NEW YORK — Lie Sangbong’s new 2,000-square-foot store in the Meatpacking District has undulating ceilings and a serene art gallery inside. It’s the designer’s first unit outside his native Korea, where he operates 19 stores.

Lie had a successful business in Paris for 12 years before showing his collection at Mercedes-Benz New York Fashion Week. When he was asked to design outfits for Lady Gaga and Rihanna, he decided it was time to open a store in New York.

“We were searching for a store space in Paris, but felt that we wanted to expand our clientele in the U.S. instead,” said Nana Lee, director of Lie Sangbong. “We have European, Asian and Middle Eastern clients. New York is where everyone comes. It’s the capital of fashion. Customers understand trends and are artistic here.”

An area in the store, which is located at 30 Gansevoort Street, is devoted to a display of archival pieces from Lie’s collections from the last 10 years, including a dress that’s in the permanent collection of the Victoria and Albert Museum in London.

Lie, whose designs are architectural and fluid, develops his own high-tech fabrics and designs his own prints. His spring 2015 collection featured butterflies of different sizes fluttering across clothing and in prints combined with clouds. The show’s finale was a long, light blue tulle skirt with a top and belt that looked like they were made from painted armor.

It’s no coincidence that the designer has a flair for the dramatic; he was an actor before finding his calling in fashion. “Because he has a theater background, he always collaborates with different artists,” Lee said. “Lie loves art and is a big collector.”

Lie in 2009 opened the Blank Space gallery in Chelsea, which also housed the Lie Sangbong showroom. Before the Meatpacking District store opened, Lie closed the gallery and moved some of the art to the new space, dubbing one room Blank Space. According to Lee, the company represents 12 artists, including two from Korea. “We have another gallery in Bushwick in Brooklyn for emerging artists and we do art fairs,” she said. “We recently showed at Context Art Miami. We’ll have ongoing exhibitions in the store.” Lie hopes to capitalize on the cozy relationship between fashion and art. “The fashion crowd always gravitates toward artists,” Lee said.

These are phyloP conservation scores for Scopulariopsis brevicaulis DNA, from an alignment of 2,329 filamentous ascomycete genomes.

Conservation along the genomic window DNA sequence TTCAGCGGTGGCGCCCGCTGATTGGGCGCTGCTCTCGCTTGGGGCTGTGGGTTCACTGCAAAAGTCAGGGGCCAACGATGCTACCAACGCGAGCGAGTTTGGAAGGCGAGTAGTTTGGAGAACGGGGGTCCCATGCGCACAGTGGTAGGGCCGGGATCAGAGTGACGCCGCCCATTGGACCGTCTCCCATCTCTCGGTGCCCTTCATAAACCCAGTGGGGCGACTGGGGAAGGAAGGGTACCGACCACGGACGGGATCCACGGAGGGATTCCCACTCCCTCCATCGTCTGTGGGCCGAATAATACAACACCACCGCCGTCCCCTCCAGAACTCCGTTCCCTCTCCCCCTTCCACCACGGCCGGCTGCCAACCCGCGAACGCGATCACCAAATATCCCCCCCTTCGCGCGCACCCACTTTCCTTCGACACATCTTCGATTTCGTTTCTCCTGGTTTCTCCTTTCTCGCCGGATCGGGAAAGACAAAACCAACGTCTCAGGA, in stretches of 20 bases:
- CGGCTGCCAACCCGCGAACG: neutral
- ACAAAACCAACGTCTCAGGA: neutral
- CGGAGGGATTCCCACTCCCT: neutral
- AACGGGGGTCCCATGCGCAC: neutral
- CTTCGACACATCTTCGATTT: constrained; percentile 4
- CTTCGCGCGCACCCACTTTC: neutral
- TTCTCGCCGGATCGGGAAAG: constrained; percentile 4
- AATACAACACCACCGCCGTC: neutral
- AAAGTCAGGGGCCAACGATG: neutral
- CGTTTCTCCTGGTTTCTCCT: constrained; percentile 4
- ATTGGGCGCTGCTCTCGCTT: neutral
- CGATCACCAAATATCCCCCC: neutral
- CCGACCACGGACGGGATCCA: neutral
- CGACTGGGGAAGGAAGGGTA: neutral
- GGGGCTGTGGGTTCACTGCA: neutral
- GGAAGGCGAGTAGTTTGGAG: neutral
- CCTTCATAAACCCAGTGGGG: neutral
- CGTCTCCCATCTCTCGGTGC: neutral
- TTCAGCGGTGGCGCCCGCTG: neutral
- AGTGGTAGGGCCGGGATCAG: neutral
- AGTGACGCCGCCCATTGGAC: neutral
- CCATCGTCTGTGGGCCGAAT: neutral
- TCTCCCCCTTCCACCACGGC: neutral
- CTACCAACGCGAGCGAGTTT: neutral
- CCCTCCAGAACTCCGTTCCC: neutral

For the “Dream Road” spring 2015 collection, Lie with Jang Seung-Hyo, a Korean sculptor and artist, designed a runway made from 1,888 12-inch by 12-inch glass tiles covered with butterflies and images from his collections. In the main room of the store, the runway now serves as a “rug.” A collage of moving images that was featured at the show is projected onto a screen.

Both of the designer’s collections, Lie Sangbong and Lie, a younger, less expensive line, are sold in the store. Lie Sang Bong blouses range from $450 to $1,000; jackets, $1,150 to $1,600; coats, $1,500 to $5,000; gowns, $2,000 to $4,000, and day dresses, $700 to $1,700. Lie blouses are $180 to $400; coats and jackets, $350 to $1,000, and dresses, $300 to $600.

In addition to apparel, the store offers sunglasses, ties and scarves of Lie’s design. Lie has done a variety of cross-category collaborations such as Lie Sangbong by Joker’s Closet, customizable shoes, and has worked on projects with LG phones, Samsung laptop computers, North American Fur Auctions and Chivas Regal. The store will offer products from his collaborations, including one with Franklin Planners, as well as products such as candles and speakers chosen to “introduce different design talents,” Lee said. “We want the store to be more lifestyle-driven. We’re also considering doing jewelry.”

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